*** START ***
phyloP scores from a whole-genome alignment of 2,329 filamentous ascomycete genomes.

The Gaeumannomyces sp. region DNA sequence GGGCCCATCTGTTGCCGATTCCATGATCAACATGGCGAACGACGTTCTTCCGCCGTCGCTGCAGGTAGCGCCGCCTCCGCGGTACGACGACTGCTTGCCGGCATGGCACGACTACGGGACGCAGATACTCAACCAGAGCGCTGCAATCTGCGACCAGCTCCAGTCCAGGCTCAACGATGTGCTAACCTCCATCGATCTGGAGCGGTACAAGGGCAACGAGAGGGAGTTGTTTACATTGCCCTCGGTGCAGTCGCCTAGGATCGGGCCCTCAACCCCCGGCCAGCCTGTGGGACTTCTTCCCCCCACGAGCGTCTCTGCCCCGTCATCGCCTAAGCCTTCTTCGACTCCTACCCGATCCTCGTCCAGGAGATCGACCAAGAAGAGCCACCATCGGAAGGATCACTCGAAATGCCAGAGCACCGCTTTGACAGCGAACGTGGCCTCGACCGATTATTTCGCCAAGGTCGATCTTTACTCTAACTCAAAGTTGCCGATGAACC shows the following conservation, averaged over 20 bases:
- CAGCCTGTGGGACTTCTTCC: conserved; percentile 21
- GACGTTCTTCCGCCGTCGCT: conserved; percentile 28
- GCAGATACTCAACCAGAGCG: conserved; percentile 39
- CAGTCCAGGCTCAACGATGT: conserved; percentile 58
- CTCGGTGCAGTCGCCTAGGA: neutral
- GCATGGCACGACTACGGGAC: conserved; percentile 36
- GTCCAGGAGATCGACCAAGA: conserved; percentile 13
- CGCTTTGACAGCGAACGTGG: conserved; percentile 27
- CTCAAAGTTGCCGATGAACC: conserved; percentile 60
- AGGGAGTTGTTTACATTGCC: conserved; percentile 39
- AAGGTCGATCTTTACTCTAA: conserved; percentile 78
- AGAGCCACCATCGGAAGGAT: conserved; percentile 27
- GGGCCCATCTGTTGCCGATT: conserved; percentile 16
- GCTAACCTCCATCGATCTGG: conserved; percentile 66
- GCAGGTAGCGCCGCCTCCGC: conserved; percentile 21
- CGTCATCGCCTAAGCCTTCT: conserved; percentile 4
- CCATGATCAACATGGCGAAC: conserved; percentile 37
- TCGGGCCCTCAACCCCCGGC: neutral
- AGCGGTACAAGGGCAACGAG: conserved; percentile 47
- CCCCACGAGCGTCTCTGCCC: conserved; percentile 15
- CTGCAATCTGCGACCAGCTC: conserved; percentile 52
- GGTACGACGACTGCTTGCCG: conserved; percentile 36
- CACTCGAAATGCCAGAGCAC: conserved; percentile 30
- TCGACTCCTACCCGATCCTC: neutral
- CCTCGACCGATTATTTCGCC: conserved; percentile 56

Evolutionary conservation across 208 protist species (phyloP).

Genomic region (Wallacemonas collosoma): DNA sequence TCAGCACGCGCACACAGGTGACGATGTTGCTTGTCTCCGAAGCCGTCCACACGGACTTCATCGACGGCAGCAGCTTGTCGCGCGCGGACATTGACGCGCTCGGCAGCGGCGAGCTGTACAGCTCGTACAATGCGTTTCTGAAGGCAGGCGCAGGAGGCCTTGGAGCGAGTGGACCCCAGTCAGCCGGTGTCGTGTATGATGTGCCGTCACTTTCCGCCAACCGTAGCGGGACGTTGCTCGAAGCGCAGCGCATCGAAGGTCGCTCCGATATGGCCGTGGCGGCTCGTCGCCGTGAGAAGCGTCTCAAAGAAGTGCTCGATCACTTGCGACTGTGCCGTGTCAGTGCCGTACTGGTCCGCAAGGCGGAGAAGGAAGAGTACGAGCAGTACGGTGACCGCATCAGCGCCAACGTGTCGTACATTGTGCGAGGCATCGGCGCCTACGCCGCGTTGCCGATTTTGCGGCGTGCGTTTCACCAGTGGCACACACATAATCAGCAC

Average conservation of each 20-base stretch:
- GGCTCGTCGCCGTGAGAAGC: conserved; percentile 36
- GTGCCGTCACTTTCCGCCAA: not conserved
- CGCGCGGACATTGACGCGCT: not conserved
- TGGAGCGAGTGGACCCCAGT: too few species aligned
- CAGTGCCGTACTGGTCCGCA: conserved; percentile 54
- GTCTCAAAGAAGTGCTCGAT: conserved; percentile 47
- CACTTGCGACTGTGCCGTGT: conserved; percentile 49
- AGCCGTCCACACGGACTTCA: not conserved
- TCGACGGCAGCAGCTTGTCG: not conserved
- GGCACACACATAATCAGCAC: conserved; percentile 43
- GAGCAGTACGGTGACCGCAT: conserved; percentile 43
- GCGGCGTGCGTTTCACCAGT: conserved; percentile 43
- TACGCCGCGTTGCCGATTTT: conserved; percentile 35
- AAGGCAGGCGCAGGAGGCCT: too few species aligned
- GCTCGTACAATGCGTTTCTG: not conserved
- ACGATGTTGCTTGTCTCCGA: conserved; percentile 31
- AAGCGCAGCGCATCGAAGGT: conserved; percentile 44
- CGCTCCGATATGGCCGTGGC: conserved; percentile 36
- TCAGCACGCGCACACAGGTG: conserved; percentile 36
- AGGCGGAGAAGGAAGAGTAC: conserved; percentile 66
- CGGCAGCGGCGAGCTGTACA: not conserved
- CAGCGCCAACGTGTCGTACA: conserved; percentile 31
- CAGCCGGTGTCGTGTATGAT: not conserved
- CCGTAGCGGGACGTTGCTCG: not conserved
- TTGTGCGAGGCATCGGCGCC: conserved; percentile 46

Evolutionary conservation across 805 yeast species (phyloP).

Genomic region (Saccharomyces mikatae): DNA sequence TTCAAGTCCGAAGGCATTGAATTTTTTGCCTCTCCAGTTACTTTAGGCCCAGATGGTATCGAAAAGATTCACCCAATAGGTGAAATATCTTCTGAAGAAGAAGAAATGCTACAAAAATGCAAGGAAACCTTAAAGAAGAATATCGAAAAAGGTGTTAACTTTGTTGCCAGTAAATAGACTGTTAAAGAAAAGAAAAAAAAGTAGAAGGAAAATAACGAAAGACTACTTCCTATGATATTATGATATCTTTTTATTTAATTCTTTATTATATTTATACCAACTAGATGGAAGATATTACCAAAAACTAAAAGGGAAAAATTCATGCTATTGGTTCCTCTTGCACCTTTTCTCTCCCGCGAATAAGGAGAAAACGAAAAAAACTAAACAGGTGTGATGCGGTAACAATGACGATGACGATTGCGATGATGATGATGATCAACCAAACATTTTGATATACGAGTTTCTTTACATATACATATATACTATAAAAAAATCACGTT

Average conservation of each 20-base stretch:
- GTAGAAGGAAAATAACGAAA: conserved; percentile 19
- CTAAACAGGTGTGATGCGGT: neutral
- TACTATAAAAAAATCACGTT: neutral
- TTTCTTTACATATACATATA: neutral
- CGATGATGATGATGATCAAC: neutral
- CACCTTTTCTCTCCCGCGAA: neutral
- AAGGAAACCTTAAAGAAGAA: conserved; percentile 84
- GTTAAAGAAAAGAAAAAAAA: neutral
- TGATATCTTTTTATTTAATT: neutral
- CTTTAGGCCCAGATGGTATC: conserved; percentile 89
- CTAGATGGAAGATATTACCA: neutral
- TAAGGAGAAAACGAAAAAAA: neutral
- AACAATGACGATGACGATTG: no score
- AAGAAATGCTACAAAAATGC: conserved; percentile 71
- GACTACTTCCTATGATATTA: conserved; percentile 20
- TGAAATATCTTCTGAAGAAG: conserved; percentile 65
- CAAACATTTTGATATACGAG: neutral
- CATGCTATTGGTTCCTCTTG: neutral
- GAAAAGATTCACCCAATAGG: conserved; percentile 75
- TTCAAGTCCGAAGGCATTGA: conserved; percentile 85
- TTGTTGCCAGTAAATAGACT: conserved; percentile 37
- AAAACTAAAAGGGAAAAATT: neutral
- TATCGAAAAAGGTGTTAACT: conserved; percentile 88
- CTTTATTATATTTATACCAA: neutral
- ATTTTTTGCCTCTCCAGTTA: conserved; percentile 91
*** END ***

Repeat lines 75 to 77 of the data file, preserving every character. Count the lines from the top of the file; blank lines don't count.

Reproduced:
- CAAACATTTTGATATACGAG: neutral
- CATGCTATTGGTTCCTCTTG: neutral
- GAAAAGATTCACCCAATAGG: conserved; percentile 75